Jim Clancy: Not enough, I'm afraid. It was the topic of the day, but much remains to be seen in action. Frankly, until and unless those who profit from the trade in child servants are prosecuted and jailed, why would anyone quit the business? Now, I've heard pledges from Ivory Coast and others to pass laws. We're watching them very closely and this will be a future topic on Inside Africa.

Question from chat room: Jim, new outbreaks of violence in Kenya are forcing hundreds from their homes. What's going on there?

Jim Clancy: What we have are conflicts over declining resources. Kenya has been hit by a years-long drought. The grazing lands of different ethnic groups--the Maasai and the Kisii-- are disputed. It is very unfortunate that this has happened, but the question must be put to the government: Couldn't you have seen it coming? Why wasn't something done to diffuse the anger and fear? The truth is that these kinds of disputes go on all the time, all over the world. It is only when there is no effective forecasting of this kind of earnest competition that we see it degenerate into this kind of violence.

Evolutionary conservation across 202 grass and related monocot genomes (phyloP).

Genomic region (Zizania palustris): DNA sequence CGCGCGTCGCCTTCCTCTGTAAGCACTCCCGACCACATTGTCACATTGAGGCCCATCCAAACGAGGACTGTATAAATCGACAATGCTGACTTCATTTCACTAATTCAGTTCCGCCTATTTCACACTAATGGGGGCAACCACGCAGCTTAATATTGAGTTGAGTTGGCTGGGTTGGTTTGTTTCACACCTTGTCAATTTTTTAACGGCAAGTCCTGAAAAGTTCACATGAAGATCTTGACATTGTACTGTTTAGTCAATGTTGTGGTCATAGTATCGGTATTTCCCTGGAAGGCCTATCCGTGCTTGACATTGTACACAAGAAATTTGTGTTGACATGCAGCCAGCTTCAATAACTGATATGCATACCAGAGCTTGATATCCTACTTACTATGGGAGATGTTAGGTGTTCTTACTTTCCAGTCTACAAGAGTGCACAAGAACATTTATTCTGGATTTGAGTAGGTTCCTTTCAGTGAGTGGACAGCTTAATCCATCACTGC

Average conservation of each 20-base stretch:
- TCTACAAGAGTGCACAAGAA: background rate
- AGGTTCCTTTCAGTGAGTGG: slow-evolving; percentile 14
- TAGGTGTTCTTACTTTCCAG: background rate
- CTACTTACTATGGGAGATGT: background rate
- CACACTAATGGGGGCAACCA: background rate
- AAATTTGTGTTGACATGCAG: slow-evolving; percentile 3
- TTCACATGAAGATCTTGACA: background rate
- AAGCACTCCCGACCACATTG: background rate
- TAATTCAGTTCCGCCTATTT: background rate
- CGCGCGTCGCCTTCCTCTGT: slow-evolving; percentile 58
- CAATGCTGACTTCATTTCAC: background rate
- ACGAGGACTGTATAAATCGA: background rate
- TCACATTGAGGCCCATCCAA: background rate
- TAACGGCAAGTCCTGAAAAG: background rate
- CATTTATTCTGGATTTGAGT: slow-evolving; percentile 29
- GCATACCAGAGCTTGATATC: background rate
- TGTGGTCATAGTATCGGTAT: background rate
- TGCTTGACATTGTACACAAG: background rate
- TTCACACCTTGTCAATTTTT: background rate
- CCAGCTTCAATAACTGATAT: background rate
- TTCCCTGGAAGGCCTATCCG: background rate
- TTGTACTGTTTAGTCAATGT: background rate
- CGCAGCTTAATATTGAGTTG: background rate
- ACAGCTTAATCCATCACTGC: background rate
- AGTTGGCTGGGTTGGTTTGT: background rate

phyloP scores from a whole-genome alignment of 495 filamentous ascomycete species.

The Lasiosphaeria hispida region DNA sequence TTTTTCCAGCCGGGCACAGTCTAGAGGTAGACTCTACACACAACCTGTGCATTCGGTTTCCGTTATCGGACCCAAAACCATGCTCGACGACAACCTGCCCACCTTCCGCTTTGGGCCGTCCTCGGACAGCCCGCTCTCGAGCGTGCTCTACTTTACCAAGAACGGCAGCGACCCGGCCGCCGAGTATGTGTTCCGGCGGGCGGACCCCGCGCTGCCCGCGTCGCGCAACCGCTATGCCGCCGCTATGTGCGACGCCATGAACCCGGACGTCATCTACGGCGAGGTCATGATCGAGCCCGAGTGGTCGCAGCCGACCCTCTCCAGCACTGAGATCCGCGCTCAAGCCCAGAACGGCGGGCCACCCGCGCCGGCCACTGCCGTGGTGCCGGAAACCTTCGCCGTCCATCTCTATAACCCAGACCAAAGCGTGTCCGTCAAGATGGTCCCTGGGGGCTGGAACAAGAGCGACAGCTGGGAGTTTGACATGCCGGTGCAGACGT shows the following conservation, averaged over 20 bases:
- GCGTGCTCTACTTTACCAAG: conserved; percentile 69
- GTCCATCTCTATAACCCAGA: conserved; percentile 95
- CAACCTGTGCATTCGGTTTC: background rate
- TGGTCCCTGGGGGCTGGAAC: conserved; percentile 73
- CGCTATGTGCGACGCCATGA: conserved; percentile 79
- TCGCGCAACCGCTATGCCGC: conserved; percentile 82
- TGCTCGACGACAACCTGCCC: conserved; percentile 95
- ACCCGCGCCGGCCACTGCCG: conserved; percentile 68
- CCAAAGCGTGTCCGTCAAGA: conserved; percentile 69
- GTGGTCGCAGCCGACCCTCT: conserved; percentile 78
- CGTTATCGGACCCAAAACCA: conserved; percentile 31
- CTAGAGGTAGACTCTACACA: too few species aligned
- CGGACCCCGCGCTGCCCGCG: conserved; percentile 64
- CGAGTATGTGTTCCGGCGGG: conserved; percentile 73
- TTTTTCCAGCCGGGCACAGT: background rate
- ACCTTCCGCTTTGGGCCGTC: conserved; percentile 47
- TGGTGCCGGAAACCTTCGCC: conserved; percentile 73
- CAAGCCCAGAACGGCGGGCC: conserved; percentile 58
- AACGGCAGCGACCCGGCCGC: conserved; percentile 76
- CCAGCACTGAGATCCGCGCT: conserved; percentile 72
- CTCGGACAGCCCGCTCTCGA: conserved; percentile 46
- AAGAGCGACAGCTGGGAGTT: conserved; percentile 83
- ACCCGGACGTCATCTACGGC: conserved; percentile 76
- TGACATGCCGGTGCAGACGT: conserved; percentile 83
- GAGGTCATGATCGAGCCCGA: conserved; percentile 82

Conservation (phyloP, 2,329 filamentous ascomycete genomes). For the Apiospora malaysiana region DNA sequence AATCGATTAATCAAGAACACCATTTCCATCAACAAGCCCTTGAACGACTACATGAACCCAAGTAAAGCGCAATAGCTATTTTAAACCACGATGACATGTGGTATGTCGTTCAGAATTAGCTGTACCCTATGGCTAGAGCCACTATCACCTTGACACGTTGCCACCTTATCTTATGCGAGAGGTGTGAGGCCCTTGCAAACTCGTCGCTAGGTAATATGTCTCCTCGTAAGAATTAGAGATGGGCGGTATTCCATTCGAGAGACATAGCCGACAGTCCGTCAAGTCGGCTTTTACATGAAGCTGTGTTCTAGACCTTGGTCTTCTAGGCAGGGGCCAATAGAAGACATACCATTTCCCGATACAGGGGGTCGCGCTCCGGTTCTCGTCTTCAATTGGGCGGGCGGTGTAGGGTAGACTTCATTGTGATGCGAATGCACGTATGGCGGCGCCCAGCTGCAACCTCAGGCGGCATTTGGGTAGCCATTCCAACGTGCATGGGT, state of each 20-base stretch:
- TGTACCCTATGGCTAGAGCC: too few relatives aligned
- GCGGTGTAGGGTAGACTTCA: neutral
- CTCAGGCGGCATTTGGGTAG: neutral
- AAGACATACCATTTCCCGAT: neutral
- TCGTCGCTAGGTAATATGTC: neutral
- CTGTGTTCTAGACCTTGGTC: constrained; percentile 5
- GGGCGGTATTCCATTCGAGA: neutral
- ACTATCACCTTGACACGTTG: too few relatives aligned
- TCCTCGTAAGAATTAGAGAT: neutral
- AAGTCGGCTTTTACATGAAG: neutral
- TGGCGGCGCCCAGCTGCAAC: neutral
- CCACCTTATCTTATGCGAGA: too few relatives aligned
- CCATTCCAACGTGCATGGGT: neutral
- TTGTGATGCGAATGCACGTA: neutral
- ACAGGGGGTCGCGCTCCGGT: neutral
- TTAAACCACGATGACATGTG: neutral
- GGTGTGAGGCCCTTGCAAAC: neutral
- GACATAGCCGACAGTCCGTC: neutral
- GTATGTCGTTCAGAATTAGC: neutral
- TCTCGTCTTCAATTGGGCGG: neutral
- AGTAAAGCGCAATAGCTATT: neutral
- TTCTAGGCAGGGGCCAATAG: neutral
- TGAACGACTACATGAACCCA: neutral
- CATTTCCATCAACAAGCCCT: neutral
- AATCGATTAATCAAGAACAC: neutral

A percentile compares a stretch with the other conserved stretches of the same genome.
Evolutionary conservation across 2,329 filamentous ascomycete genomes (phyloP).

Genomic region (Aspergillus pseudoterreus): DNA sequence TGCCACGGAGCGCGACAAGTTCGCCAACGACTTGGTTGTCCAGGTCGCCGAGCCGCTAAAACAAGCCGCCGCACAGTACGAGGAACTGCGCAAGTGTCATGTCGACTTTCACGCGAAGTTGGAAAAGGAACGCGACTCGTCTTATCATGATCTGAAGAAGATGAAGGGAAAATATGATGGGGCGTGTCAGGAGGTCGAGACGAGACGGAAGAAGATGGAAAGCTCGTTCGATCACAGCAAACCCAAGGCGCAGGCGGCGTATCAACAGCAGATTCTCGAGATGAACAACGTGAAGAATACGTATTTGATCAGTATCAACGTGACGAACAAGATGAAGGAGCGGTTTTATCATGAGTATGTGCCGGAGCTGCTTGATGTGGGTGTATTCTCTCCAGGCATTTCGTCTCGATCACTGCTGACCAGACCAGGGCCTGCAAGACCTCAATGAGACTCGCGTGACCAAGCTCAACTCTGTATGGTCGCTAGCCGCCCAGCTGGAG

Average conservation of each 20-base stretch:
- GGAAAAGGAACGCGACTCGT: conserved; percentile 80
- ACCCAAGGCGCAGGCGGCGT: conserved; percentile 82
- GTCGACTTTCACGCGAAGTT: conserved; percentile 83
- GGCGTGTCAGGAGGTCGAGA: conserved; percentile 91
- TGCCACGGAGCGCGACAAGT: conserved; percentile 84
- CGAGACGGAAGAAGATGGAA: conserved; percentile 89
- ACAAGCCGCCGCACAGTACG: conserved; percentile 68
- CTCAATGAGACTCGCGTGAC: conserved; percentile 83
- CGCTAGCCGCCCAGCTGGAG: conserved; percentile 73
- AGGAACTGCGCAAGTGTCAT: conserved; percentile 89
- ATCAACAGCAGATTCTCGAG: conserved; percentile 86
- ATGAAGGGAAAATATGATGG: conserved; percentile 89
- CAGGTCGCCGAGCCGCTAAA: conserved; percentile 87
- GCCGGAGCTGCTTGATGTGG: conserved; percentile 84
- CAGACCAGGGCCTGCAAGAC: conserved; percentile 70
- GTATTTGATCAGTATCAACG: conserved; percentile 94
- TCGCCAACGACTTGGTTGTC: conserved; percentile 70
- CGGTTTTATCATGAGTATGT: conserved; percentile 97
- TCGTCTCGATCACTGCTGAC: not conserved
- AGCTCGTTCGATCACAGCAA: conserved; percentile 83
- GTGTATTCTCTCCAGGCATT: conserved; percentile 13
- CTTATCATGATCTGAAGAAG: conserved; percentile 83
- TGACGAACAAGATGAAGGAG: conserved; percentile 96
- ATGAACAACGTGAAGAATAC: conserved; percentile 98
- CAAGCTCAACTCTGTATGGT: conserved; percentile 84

CNN Moderator: Jim, what other stories will be coming out of Africa this week?

Jim Clancy: Well, there is a lot of news. I just finished speaking with Faustin Twagiramungu, the former Prime Minister of Rwanda. Mr. Twagiramungu and I talked about the Great Lakes Region and the U-N Security Council mission to Congo that got underway today. It is a complicated problem but one that deserves all of our attention. International pressure is vital to the success of the peace effort. Also vital, the national dialogue and the withdrawal of forces and an end to the looting of the Congo's resources. We hope to bring you a bit on that topic this weekend on Inside Africa. For now, I've got to sign off, but thank you everyone.

CNN Moderator: Thanks, as always, for joining us today, Jim Clancy.

Jim Clancy joined the Inside Africa chat from CNN Center in Atlanta, GA. The above is an edited transcript of the interview on Wednesday, May 16, 2001 at 11:00 a.m. EDT.



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RELATED STORIES:
Descendants of African slaves struggle to survive